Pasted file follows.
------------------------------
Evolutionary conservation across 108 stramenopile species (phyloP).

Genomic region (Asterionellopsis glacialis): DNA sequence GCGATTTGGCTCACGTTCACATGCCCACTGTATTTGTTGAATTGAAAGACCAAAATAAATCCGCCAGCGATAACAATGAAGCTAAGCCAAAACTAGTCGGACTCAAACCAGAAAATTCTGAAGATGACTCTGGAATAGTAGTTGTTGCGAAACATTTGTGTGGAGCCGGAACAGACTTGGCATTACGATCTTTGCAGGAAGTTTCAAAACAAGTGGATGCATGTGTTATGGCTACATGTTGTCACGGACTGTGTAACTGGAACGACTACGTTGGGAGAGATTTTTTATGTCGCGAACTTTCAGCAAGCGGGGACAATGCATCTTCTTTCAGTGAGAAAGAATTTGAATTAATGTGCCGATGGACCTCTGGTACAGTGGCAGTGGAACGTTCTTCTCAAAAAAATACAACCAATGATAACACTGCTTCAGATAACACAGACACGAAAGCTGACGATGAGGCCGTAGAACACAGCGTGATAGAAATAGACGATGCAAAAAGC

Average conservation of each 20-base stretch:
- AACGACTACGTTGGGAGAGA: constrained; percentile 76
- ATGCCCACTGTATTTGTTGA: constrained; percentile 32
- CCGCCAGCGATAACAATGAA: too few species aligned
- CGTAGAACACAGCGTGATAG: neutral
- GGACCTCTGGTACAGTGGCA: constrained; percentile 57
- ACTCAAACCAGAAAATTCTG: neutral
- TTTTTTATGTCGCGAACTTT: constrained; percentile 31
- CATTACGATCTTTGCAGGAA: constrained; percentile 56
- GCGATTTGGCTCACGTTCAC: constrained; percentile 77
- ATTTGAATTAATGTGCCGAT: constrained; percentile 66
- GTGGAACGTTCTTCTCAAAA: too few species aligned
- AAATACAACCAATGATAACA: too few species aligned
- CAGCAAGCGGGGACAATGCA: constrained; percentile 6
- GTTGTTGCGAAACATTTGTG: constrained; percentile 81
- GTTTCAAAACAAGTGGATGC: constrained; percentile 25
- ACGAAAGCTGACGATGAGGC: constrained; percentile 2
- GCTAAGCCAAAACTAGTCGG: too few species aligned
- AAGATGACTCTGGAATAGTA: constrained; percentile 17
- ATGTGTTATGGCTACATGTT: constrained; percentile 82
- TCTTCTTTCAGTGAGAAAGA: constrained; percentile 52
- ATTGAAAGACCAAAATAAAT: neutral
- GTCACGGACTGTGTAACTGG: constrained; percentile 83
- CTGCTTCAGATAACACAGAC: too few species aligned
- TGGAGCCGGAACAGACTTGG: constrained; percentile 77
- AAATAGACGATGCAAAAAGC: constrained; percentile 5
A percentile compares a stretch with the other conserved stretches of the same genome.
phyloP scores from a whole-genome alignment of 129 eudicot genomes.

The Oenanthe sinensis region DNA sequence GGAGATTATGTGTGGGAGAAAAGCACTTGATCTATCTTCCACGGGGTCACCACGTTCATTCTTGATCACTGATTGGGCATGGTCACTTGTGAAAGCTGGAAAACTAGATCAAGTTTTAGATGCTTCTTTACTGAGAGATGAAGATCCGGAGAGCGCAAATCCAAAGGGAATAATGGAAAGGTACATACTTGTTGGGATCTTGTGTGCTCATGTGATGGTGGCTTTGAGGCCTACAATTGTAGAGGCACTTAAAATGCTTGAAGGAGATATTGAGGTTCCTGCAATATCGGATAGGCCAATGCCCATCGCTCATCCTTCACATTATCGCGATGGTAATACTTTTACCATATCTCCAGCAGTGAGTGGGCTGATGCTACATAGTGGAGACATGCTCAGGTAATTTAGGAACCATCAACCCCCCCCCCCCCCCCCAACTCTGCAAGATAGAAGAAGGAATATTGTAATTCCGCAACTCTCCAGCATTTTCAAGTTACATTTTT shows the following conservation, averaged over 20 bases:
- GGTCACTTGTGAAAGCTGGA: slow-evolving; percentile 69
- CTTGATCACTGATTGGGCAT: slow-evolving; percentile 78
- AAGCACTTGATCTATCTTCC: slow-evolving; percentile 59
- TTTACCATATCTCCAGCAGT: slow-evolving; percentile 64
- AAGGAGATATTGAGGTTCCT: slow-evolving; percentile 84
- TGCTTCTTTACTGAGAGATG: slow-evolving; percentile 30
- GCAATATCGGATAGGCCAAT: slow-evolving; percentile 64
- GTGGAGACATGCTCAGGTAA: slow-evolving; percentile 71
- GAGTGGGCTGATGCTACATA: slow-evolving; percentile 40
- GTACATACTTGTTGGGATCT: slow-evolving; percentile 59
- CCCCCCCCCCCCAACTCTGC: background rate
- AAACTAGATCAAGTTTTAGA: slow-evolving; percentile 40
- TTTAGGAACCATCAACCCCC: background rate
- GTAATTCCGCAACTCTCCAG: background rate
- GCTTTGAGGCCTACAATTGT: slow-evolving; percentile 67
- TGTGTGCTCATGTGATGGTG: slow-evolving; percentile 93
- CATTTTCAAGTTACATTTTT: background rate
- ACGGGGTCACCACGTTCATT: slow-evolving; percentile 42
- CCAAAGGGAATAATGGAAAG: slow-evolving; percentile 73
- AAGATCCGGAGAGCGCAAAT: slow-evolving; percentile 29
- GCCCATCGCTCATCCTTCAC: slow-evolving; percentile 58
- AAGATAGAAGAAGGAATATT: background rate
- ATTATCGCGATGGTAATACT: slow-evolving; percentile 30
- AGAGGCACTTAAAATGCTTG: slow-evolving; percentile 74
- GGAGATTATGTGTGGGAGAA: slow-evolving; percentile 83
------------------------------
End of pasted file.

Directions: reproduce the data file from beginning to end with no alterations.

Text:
Evolutionary conservation across 108 stramenopile species (phyloP).

Genomic region (Asterionellopsis glacialis): DNA sequence GCGATTTGGCTCACGTTCACATGCCCACTGTATTTGTTGAATTGAAAGACCAAAATAAATCCGCCAGCGATAACAATGAAGCTAAGCCAAAACTAGTCGGACTCAAACCAGAAAATTCTGAAGATGACTCTGGAATAGTAGTTGTTGCGAAACATTTGTGTGGAGCCGGAACAGACTTGGCATTACGATCTTTGCAGGAAGTTTCAAAACAAGTGGATGCATGTGTTATGGCTACATGTTGTCACGGACTGTGTAACTGGAACGACTACGTTGGGAGAGATTTTTTATGTCGCGAACTTTCAGCAAGCGGGGACAATGCATCTTCTTTCAGTGAGAAAGAATTTGAATTAATGTGCCGATGGACCTCTGGTACAGTGGCAGTGGAACGTTCTTCTCAAAAAAATACAACCAATGATAACACTGCTTCAGATAACACAGACACGAAAGCTGACGATGAGGCCGTAGAACACAGCGTGATAGAAATAGACGATGCAAAAAGC

Average conservation of each 20-base stretch:
- AACGACTACGTTGGGAGAGA: constrained; percentile 76
- ATGCCCACTGTATTTGTTGA: constrained; percentile 32
- CCGCCAGCGATAACAATGAA: too few species aligned
- CGTAGAACACAGCGTGATAG: neutral
- GGACCTCTGGTACAGTGGCA: constrained; percentile 57
- ACTCAAACCAGAAAATTCTG: neutral
- TTTTTTATGTCGCGAACTTT: constrained; percentile 31
- CATTACGATCTTTGCAGGAA: constrained; percentile 56
- GCGATTTGGCTCACGTTCAC: constrained; percentile 77
- ATTTGAATTAATGTGCCGAT: constrained; percentile 66
- GTGGAACGTTCTTCTCAAAA: too few species aligned
- AAATACAACCAATGATAACA: too few species aligned
- CAGCAAGCGGGGACAATGCA: constrained; percentile 6
- GTTGTTGCGAAACATTTGTG: constrained; percentile 81
- GTTTCAAAACAAGTGGATGC: constrained; percentile 25
- ACGAAAGCTGACGATGAGGC: constrained; percentile 2
- GCTAAGCCAAAACTAGTCGG: too few species aligned
- AAGATGACTCTGGAATAGTA: constrained; percentile 17
- ATGTGTTATGGCTACATGTT: constrained; percentile 82
- TCTTCTTTCAGTGAGAAAGA: constrained; percentile 52
- ATTGAAAGACCAAAATAAAT: neutral
- GTCACGGACTGTGTAACTGG: constrained; percentile 83
- CTGCTTCAGATAACACAGAC: too few species aligned
- TGGAGCCGGAACAGACTTGG: constrained; percentile 77
- AAATAGACGATGCAAAAAGC: constrained; percentile 5
A percentile compares a stretch with the other conserved stretches of the same genome.
phyloP scores from a whole-genome alignment of 129 eudicot genomes.

The Oenanthe sinensis region DNA sequence GGAGATTATGTGTGGGAGAAAAGCACTTGATCTATCTTCCACGGGGTCACCACGTTCATTCTTGATCACTGATTGGGCATGGTCACTTGTGAAAGCTGGAAAACTAGATCAAGTTTTAGATGCTTCTTTACTGAGAGATGAAGATCCGGAGAGCGCAAATCCAAAGGGAATAATGGAAAGGTACATACTTGTTGGGATCTTGTGTGCTCATGTGATGGTGGCTTTGAGGCCTACAATTGTAGAGGCACTTAAAATGCTTGAAGGAGATATTGAGGTTCCTGCAATATCGGATAGGCCAATGCCCATCGCTCATCCTTCACATTATCGCGATGGTAATACTTTTACCATATCTCCAGCAGTGAGTGGGCTGATGCTACATAGTGGAGACATGCTCAGGTAATTTAGGAACCATCAACCCCCCCCCCCCCCCCCAACTCTGCAAGATAGAAGAAGGAATATTGTAATTCCGCAACTCTCCAGCATTTTCAAGTTACATTTTT shows the following conservation, averaged over 20 bases:
- GGTCACTTGTGAAAGCTGGA: slow-evolving; percentile 69
- CTTGATCACTGATTGGGCAT: slow-evolving; percentile 78
- AAGCACTTGATCTATCTTCC: slow-evolving; percentile 59
- TTTACCATATCTCCAGCAGT: slow-evolving; percentile 64
- AAGGAGATATTGAGGTTCCT: slow-evolving; percentile 84
- TGCTTCTTTACTGAGAGATG: slow-evolving; percentile 30
- GCAATATCGGATAGGCCAAT: slow-evolving; percentile 64
- GTGGAGACATGCTCAGGTAA: slow-evolving; percentile 71
- GAGTGGGCTGATGCTACATA: slow-evolving; percentile 40
- GTACATACTTGTTGGGATCT: slow-evolving; percentile 59
- CCCCCCCCCCCCAACTCTGC: background rate
- AAACTAGATCAAGTTTTAGA: slow-evolving; percentile 40
- TTTAGGAACCATCAACCCCC: background rate
- GTAATTCCGCAACTCTCCAG: background rate
- GCTTTGAGGCCTACAATTGT: slow-evolving; percentile 67
- TGTGTGCTCATGTGATGGTG: slow-evolving; percentile 93
- CATTTTCAAGTTACATTTTT: background rate
- ACGGGGTCACCACGTTCATT: slow-evolving; percentile 42
- CCAAAGGGAATAATGGAAAG: slow-evolving; percentile 73
- AAGATCCGGAGAGCGCAAAT: slow-evolving; percentile 29
- GCCCATCGCTCATCCTTCAC: slow-evolving; percentile 58
- AAGATAGAAGAAGGAATATT: background rate
- ATTATCGCGATGGTAATACT: slow-evolving; percentile 30
- AGAGGCACTTAAAATGCTTG: slow-evolving; percentile 74
- GGAGATTATGTGTGGGAGAA: slow-evolving; percentile 83